Northwestern law prof. argues new conservative interpretations

Joseph Diebold

Northwestern School of Law Prof. Steven G. Calabresi co-authored an article in the most recent volume of the Texas Law Review that marks a drastic shift from traditional conservative legal interpretation of the 14th Amendment. His new work, legal experts say, could affect how women’s rights and same-sex marriage are contested in American courts.

Calabresi founded the right-leaning Federalist Society and worked in the Justice Department under President Ronald Reagan, according to the NU School of Law website.

He has advocated an originalist method of constitutional interpretation, in which the text of the Constitution is understood based on the original intent of those writing the provisions.

Supreme Court justices Antonin Scalia and Clarence Thomas also subscribe to this interpretation, Calabresi wrote. Scalia has argued that the Equal Protection Clause of the 14th Amendment was intended to provide equal rights to blacks and did not apply to women.

In his article, Calabresi uses originalism to argue that the clause does in fact provide equal protection to women.

“Our analysis leads to the conclusion that the text of the 14th Amendment was meant, as an original matter, to forbid class-based legislation and any law that creates a system of caste,” Calabresi wrote.

Calabresi’s argument also takes into account the 19th Amendment, which provided for female suffrage. By prohibiting gender-based discrimination at the voting booth, Calabresi argues, the drafters of the 19th Amendment codified gender equality into the Constitution.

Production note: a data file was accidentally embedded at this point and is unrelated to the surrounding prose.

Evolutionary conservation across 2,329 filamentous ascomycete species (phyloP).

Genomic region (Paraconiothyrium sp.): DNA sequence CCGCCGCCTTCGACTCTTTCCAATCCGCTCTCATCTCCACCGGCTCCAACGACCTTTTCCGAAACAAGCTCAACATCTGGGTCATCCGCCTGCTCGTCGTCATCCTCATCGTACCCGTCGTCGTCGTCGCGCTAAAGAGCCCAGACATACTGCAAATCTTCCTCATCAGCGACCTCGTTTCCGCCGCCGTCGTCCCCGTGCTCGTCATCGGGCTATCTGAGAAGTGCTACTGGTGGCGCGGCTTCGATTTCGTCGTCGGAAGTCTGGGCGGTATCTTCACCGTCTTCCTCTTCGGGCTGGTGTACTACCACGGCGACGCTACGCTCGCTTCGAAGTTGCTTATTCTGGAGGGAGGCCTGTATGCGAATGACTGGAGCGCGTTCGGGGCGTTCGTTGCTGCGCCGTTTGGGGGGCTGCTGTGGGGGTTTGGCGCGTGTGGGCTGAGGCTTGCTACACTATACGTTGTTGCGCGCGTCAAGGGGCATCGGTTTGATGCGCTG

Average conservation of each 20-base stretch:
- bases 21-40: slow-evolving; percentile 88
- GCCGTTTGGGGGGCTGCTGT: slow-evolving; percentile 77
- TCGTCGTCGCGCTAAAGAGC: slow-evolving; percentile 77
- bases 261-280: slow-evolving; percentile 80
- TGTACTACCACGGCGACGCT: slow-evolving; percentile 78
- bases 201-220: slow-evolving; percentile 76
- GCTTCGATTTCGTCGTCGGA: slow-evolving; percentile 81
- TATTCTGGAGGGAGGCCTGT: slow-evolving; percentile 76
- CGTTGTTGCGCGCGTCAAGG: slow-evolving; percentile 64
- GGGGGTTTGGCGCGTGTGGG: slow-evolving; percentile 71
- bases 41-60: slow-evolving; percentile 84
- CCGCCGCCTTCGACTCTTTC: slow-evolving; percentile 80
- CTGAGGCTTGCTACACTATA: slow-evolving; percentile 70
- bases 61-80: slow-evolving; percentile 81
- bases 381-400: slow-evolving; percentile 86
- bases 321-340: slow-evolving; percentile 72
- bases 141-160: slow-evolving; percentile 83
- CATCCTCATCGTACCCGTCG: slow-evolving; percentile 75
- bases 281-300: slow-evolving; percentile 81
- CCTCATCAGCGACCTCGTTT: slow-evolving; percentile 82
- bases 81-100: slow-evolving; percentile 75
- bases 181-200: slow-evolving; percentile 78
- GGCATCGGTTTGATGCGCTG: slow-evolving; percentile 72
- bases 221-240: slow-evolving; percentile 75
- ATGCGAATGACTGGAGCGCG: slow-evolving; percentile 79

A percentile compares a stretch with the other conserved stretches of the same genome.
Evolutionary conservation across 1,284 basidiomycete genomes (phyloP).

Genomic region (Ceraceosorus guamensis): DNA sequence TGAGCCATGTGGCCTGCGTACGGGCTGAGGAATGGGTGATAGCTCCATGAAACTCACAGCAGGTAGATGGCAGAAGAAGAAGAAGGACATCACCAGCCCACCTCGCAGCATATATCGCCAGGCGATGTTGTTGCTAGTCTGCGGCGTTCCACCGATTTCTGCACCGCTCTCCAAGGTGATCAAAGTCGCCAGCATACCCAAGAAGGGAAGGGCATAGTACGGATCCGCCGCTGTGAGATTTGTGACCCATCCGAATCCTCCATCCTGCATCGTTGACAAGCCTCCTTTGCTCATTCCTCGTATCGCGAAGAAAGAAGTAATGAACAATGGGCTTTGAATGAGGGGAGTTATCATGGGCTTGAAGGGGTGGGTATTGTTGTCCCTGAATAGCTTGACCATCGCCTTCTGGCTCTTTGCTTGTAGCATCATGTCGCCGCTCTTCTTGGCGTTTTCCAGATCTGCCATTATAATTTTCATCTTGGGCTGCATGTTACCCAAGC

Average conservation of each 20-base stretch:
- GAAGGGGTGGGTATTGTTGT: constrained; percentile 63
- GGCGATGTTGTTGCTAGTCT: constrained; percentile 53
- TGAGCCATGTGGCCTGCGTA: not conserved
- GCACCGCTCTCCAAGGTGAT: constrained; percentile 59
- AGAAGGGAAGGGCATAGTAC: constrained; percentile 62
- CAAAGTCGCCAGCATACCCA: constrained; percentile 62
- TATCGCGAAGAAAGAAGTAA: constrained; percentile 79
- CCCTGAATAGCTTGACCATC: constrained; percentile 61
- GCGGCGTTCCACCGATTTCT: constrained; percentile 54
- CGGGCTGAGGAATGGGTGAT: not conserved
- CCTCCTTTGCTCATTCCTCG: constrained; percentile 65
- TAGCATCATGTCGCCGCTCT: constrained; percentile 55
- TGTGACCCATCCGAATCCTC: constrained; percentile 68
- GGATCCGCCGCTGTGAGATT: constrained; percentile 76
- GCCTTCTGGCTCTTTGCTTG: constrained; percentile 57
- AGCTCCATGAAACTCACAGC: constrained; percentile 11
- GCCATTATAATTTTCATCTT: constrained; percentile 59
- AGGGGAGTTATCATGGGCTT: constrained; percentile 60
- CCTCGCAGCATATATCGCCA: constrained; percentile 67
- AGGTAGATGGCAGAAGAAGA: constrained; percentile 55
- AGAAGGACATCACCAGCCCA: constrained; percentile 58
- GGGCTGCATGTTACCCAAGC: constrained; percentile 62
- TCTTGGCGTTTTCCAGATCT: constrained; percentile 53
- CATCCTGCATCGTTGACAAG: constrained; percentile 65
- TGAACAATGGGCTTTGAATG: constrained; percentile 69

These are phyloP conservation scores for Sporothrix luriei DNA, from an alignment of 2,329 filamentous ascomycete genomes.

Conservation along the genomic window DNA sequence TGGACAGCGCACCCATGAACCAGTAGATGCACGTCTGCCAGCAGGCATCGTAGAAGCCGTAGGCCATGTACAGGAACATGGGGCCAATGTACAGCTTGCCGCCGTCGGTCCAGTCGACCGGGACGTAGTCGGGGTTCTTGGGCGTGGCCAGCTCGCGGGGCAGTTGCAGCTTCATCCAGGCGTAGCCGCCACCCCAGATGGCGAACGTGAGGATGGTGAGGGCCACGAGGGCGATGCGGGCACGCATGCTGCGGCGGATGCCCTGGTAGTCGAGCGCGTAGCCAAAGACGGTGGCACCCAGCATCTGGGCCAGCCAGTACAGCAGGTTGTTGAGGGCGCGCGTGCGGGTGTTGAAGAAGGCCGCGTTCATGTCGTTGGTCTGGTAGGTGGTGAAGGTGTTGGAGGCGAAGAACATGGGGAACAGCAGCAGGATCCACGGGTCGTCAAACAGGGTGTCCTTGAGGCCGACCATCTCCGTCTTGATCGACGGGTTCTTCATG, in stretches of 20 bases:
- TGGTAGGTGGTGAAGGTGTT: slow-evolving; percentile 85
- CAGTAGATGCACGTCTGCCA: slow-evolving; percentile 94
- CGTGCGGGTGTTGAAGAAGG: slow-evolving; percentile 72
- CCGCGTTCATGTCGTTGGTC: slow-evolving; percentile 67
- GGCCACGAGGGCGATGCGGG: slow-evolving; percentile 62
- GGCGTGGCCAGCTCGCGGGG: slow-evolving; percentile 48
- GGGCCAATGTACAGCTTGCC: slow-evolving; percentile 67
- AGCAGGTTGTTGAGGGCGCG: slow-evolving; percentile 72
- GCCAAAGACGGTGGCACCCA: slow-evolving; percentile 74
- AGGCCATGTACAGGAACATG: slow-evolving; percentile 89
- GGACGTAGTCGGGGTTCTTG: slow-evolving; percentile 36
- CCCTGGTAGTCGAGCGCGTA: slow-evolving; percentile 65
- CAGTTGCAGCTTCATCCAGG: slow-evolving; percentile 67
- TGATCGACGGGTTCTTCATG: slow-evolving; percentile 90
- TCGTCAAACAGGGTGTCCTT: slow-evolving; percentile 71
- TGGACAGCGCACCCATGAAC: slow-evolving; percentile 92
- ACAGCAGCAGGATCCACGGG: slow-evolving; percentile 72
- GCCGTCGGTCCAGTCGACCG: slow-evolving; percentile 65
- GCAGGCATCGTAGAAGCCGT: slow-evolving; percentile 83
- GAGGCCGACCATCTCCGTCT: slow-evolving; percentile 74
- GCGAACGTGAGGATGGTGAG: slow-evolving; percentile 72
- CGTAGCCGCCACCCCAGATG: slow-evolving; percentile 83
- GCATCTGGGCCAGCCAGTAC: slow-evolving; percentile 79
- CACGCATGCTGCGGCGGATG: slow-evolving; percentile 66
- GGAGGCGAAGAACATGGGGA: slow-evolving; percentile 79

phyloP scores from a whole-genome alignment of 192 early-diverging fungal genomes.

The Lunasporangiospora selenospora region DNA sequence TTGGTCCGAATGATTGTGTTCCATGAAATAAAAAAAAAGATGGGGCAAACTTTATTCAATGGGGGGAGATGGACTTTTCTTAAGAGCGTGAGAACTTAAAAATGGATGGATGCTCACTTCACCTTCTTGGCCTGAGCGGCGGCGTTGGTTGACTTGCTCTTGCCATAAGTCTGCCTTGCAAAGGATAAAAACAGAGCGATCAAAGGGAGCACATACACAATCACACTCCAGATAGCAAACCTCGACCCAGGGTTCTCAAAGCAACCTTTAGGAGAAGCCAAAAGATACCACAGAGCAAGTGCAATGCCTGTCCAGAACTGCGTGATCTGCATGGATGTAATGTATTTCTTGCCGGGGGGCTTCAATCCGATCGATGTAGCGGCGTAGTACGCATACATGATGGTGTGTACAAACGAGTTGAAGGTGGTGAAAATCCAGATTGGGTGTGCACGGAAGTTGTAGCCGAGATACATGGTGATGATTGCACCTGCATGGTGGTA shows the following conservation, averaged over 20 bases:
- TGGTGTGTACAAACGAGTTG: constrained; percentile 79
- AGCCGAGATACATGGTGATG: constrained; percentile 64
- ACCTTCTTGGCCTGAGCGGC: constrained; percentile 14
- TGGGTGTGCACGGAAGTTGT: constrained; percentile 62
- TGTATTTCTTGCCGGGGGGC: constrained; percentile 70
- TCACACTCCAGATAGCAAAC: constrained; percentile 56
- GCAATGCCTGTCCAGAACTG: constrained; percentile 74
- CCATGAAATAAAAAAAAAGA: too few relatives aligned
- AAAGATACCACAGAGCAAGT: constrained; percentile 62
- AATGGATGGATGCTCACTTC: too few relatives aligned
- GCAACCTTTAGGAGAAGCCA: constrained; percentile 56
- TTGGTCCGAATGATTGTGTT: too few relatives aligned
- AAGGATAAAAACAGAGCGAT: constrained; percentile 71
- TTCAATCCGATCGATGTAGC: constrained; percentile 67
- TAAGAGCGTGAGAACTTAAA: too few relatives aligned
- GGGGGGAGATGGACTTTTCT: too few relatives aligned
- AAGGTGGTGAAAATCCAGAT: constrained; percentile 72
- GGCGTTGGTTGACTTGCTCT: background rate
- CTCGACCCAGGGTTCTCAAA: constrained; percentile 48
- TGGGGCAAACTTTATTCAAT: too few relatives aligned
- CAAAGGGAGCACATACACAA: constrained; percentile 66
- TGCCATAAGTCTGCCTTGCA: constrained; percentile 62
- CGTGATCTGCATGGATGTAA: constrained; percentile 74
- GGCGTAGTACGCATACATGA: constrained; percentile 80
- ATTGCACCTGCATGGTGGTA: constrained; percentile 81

Medill senior Kelsey Sheridan, a member of College Feminists at NU, said Calabresi’s views are indicative of feminism’s growing appeal.

“Feminism has allies in places that were once unlikely,” Sheridan said.

In arguing that the 14th Amendment does not allow for gender discrimination, Calabresi may have also opened the door for an originalist defense of same-sex marriage through his blanket statement against class-based legislation.

A challenge to California’s Proposition 8, which bans same-sex marriage, is currently pending in the 9th Circuit Court of Appeals and is expected to end up in front of the Supreme Court.

In August 2010, District Judge Vaughn R. Walker struck down Proposition 8 on Equal Protection grounds.

“Proposition 8 singles out gays and lesbians and legitimates their unequal treatment,” Walker wrote in his decision.

Walker’s decision is part of a slow but steady trend in expansion of gay rights. New York legalized same-sex marriage in June and gays and lesbians have been allowed to serve openly in the U.S. military since September.

Weinberg senior Jeff Geiger, the president of NU’s Rainbow Alliance, said he can also see greater acceptance on campus and expects the slow growth in acceptance to escalate and reach a tipping point in the coming years.

“Let’s take legalizing gay marriage,” he said. “I think legislatively there’s going to be kind of that ‘aha’ moment where people who see themselves in the middle realize that we’re headed in that direction.”

[email protected]